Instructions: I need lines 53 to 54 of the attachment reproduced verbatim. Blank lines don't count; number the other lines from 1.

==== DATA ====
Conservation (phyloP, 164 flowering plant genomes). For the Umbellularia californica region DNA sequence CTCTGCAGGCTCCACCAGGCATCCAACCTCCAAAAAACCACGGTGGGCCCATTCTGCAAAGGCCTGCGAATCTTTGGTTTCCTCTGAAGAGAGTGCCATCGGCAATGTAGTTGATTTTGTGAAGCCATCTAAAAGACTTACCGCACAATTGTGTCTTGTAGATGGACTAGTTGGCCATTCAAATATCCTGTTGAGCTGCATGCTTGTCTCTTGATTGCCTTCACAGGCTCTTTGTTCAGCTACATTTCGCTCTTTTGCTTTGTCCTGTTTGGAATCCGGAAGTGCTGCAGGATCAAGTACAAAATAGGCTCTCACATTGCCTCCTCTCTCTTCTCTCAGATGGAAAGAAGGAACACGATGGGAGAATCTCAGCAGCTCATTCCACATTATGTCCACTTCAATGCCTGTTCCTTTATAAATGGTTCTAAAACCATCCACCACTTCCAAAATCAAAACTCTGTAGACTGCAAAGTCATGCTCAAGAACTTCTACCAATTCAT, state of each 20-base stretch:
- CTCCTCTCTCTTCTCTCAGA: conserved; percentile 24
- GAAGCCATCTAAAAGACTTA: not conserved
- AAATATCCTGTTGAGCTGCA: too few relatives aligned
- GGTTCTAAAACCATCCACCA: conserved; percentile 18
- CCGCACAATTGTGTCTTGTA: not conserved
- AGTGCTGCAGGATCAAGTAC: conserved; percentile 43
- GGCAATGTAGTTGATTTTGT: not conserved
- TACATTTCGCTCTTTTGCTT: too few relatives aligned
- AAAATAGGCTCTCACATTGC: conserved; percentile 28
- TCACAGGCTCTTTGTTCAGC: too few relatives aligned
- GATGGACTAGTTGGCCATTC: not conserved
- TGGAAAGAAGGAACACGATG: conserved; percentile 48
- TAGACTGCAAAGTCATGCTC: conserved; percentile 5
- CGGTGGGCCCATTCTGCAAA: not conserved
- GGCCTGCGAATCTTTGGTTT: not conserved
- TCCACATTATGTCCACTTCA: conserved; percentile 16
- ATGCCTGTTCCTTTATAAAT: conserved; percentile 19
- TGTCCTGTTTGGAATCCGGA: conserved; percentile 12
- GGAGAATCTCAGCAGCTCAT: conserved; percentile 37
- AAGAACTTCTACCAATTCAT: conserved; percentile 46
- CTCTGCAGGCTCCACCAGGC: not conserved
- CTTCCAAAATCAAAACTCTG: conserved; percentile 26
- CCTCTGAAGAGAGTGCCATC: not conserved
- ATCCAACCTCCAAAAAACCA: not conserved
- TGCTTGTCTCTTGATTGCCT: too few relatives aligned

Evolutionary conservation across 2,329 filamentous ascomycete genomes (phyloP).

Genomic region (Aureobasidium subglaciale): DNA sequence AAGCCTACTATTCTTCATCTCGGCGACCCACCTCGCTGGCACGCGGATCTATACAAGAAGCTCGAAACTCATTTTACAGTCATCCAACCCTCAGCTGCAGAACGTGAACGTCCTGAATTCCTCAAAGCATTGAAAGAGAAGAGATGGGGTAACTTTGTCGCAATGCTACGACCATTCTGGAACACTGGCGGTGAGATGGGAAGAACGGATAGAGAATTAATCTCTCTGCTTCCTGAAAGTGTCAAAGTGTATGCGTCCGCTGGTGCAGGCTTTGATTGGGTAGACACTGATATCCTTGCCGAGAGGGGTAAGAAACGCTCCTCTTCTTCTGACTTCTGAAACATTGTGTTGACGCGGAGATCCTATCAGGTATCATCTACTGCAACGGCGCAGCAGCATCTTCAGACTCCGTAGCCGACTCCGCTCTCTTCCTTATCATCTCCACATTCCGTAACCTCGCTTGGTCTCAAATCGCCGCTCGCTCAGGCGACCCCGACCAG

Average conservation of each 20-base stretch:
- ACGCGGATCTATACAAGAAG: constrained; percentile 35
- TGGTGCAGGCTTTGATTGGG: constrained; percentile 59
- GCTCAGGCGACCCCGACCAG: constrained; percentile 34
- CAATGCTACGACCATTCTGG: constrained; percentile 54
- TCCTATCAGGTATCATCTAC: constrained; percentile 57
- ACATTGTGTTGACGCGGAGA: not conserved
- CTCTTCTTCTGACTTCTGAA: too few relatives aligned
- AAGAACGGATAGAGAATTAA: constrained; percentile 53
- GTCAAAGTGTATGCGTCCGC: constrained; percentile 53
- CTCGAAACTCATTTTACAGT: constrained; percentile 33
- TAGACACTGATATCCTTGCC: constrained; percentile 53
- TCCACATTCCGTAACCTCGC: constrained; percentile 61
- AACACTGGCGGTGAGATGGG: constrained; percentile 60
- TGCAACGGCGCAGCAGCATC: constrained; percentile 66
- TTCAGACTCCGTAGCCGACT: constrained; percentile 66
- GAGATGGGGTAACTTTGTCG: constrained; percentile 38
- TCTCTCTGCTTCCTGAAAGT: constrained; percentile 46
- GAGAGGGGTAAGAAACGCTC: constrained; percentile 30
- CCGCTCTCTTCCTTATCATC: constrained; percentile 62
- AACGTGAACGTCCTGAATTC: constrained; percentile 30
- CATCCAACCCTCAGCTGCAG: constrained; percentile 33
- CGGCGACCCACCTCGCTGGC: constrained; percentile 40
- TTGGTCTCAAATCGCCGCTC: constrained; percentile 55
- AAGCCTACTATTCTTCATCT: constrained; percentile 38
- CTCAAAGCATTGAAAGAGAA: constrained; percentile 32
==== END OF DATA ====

- AAGCCTACTATTCTTCATCT: constrained; percentile 38
- CTCAAAGCATTGAAAGAGAA: constrained; percentile 32